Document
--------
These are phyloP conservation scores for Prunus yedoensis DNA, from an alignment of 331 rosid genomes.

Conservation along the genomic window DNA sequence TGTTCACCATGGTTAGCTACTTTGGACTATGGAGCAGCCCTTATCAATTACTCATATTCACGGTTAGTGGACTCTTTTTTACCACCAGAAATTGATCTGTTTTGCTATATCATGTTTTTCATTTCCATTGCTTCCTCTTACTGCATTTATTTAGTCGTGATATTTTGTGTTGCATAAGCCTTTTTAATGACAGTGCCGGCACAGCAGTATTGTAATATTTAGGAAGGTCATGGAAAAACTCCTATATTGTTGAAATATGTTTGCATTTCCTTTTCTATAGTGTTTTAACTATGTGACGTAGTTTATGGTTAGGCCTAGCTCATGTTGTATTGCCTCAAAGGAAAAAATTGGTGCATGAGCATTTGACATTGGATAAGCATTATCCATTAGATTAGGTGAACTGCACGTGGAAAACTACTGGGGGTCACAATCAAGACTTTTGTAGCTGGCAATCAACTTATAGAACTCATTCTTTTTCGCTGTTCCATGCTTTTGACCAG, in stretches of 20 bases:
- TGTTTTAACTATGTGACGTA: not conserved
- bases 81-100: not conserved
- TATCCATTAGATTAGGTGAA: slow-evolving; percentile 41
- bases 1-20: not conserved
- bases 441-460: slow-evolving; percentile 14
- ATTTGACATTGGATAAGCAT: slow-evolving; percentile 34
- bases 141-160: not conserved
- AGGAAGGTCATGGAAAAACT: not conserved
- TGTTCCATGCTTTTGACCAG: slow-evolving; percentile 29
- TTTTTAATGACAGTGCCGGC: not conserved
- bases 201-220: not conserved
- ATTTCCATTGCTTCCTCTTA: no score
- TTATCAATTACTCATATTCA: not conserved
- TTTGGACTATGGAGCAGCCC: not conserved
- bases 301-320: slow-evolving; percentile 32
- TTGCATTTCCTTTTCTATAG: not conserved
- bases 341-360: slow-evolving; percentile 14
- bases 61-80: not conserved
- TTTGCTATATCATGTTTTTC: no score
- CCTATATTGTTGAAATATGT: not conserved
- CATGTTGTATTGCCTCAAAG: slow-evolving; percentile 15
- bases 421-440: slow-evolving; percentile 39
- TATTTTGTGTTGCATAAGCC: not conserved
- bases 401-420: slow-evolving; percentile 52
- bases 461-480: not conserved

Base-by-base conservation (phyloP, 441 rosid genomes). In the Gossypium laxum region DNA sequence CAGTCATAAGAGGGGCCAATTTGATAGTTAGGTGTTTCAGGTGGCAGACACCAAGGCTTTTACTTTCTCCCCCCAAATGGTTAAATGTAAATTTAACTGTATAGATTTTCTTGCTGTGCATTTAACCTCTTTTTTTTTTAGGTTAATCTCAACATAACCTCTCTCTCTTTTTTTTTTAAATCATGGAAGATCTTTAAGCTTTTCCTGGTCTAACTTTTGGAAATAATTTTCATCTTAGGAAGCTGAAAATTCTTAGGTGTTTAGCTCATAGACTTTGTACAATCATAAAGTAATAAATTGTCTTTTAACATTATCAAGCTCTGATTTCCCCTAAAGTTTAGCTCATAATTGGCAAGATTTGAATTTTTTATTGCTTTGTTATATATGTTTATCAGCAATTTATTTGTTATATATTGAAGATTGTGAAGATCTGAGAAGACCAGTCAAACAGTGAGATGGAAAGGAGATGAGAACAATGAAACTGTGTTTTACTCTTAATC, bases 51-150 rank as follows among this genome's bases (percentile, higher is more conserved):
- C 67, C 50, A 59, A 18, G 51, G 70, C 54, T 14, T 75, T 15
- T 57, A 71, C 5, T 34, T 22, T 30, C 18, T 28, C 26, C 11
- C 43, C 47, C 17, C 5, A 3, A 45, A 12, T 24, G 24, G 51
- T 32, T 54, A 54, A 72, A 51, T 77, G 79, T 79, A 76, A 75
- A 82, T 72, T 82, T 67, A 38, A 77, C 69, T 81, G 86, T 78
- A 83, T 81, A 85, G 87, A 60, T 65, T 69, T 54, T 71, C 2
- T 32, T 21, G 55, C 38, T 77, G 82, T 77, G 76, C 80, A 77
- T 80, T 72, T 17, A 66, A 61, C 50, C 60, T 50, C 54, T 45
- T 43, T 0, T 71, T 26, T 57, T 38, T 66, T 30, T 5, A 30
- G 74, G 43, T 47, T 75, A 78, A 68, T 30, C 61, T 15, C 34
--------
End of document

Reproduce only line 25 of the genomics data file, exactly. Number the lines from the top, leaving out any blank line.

- TATTTTGTGTTGCATAAGCC: not conserved